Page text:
Do async frameworks ( like tokio ) support WASM, particularly multithreading in the browser?

I'm very curious. Do async frameworks like tokio support WASM? Both single-threaded and multithreaded runtimes? Any corner cases? Is it okay to use in production for the web front-end?

Full runtimes like tokio and async-std can't be fully functional in the browser since a bunch of the APIs they use to wait on tasks aren't available. WASM currently has no concept of threads which would make most of a full runtime sort of overkill anyway.

There are crates like wasm-bindgen-futures that bridge to the JavaScript Promise system though.

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Essentially, the browser event loop is the “async framework” in this case, and you use wasm-bindgen-futures to interact with it. You can't bring your own main loop.

(It is possible to get multithreading in WASM/web, but it uses web-workers and shared memory, plus more experimental features — see Parallel Raytracing - The `wasm-bindgen` Guide for some info on that possibility. It's definitely not something you should use for a production application, yet. You do not need threads to run async tasks.)

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Thanks for both answers.

@semicoleon @kpreid

Okay. But what about multi-threading / multiprocessing? How to get it? Just use a pool of threads? Which do you recommend if code should be portable on the web?

There isn't anything like a thread in the current set of standard web APIs. You can use web workers as previously mentioned, but those are a little closer to processes than threads in terms of setup and isolation.

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So what would be a proper solution for a commercial project?

Depends on what you're doing. The vast majority of commercial web products do all of the heavy lifting server side where they have more control.

There's nothing wrong with using web workers, but you're going to have to experiment with how to set up your code if you want it to be usable both on the web and in a more traditional rust executable. I'm not aware of any examples off the top of my head, though I'm sure they exist.

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The only time you really need threads is if you are running a CPU-intensive workload which cannot practically be split into small pieces, or which has to happen absolutely as fast as possible. Most web applications do not need anything like that. As @semicoleon said, often the heavier work happens on the server, but also, it is very likely that whatever you are thinking of doesn't need threads.

One of the main purposes of async programming in Rust is to allow only one thread to be efficiently used for many activities; in the web/JS world, using that single thread that way is the normal case.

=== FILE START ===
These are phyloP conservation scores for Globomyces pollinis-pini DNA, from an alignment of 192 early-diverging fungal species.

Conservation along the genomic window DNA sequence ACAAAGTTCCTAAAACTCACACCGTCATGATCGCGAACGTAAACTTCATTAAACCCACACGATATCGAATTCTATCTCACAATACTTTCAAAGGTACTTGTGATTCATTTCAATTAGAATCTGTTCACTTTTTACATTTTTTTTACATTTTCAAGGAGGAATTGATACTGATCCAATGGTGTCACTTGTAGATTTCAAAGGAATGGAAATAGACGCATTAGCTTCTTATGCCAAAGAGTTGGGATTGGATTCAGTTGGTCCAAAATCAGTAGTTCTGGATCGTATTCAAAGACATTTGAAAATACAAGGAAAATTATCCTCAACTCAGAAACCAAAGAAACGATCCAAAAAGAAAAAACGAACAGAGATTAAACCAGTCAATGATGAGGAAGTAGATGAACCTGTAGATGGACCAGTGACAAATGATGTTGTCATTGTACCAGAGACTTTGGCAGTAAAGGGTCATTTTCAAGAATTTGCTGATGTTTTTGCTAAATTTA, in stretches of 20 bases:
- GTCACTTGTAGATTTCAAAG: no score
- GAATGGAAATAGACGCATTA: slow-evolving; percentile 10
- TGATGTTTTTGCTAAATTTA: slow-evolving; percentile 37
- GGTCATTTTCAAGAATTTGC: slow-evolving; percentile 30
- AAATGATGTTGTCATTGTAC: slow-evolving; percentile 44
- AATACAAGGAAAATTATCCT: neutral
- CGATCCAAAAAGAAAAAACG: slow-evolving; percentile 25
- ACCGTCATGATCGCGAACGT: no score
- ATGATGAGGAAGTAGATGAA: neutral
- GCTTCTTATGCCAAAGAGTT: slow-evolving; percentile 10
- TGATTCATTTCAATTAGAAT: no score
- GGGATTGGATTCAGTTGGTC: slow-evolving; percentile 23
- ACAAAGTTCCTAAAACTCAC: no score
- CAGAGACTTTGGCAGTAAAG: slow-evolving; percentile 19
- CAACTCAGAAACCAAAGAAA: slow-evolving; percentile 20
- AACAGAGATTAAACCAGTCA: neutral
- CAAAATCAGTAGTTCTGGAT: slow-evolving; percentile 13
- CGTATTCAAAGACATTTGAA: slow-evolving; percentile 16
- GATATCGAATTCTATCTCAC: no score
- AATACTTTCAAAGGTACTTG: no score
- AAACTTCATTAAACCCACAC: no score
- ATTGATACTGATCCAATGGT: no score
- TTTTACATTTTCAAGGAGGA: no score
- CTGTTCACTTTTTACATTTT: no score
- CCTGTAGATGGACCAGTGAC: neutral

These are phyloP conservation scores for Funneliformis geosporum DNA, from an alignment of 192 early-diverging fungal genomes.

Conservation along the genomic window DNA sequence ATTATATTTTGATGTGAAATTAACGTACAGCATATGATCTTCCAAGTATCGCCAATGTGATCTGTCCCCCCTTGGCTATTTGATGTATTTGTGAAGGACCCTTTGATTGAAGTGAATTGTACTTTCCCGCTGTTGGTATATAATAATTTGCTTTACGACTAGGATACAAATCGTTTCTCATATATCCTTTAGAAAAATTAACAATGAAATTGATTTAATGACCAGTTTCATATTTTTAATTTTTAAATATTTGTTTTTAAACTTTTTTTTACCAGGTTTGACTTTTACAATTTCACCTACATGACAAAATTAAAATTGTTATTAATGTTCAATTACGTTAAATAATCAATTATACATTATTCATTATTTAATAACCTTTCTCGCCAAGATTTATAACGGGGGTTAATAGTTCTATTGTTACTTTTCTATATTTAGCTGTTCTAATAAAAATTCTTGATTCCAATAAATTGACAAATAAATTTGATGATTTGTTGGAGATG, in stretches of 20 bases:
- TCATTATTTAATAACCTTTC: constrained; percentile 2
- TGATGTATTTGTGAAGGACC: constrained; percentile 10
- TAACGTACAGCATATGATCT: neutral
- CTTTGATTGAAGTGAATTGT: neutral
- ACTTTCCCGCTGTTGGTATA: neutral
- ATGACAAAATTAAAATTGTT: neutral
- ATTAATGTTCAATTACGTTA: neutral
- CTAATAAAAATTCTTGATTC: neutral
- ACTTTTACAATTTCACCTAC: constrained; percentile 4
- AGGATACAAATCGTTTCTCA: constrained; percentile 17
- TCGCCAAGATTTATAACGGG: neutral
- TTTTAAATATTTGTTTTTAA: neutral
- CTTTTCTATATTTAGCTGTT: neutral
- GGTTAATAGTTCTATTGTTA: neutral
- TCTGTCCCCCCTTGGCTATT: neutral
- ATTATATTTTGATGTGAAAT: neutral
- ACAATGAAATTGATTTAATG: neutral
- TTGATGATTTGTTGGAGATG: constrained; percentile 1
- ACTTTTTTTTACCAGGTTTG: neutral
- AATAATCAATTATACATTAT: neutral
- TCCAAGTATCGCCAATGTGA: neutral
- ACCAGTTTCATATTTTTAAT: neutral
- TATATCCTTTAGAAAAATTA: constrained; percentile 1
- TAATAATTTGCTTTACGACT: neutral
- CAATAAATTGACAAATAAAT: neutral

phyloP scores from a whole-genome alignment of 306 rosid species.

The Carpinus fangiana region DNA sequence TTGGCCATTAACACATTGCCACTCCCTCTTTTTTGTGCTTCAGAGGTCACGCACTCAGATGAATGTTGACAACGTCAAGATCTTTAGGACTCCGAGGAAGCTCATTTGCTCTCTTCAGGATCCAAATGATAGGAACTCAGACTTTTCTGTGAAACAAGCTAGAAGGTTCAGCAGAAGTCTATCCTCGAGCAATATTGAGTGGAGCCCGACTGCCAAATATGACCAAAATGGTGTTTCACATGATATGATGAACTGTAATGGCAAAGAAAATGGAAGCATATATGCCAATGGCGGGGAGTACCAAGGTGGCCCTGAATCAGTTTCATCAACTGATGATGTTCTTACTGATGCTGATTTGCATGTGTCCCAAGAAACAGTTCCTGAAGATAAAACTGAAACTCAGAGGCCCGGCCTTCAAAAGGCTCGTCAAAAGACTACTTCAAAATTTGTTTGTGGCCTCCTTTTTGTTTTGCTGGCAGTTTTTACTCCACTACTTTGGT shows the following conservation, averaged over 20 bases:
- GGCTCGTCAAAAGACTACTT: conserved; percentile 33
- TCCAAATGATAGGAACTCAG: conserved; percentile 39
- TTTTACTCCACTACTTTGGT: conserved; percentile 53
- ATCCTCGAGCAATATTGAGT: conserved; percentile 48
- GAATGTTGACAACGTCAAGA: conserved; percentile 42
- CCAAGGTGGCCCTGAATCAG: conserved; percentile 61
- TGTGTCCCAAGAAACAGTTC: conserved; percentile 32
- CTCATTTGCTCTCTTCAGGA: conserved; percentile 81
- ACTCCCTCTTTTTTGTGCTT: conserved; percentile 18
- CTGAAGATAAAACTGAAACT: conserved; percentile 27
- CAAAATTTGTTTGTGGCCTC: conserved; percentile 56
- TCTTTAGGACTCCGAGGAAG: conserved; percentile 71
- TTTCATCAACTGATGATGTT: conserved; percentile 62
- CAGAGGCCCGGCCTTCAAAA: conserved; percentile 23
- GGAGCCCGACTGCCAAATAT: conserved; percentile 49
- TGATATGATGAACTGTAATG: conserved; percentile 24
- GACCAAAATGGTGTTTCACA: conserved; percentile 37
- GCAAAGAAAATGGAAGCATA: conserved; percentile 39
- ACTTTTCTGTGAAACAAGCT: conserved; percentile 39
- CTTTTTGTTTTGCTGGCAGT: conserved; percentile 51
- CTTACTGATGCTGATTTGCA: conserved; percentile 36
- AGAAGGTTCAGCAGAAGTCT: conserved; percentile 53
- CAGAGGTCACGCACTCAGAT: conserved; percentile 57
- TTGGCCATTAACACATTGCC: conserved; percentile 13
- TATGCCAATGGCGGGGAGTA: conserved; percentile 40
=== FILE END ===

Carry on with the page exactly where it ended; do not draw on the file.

Don't assume that there is a problem here that needs fixing. Write your application; use async with wasm-bindgen-futures and async/promises in the JavaScript parts of your code, and see how well it works. If it is too slow, you can look into workers, but first try optimizing your code, because that adds less system complexity. (And saves energy — phone users will appreciate your code not draining their battery!)

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Lets' assume it's multimedia processing, and yes, it's CPU-intensive. Also, I also target desktops and would prefer not to rewrite my code for different platforms. Let's assume a single thread is a go at all. Any recipes for this?

Can you be more specific than “multimedia processing”? In particular, what is the source and destination? (Camera? Network stream? In-memory data? Data downloaded as a video or audio file?), and what processing are you doing to it? This will make a big difference to what the best solution is.

For an example of how it can matter, if you wanted to do real-time audio processing using a custom algorithm, you would want to do that in an AudioWorklet rather than anything else, because that's how you get lowest-latency access to audio input and output.

3D graphics. Multidimensional algorithms.

The best solution for 3D graphics is usually to let the GPU do as much of the work as possible. That's like using a thread, in that the GPU runs concurrently with the main CPU, but it is a very different programming style than just starting threads.

The good news is, this is well supported. Check out wgpu for a GPU interface that is high-level, efficient, and supports WASM/web.

Yes, I know :slight_smile: in fact I'm GPU Engineer. But CPU multi-threading matters.

Then you may have uses for web-workers. But this is an area which is still very new and experimental in some ways. Do not expect there to be one correct answer to “what should I use for a commercial project” — even the big companies will be experimenting, and perhaps writing/forking libraries/bindings/toolchains to make it work.

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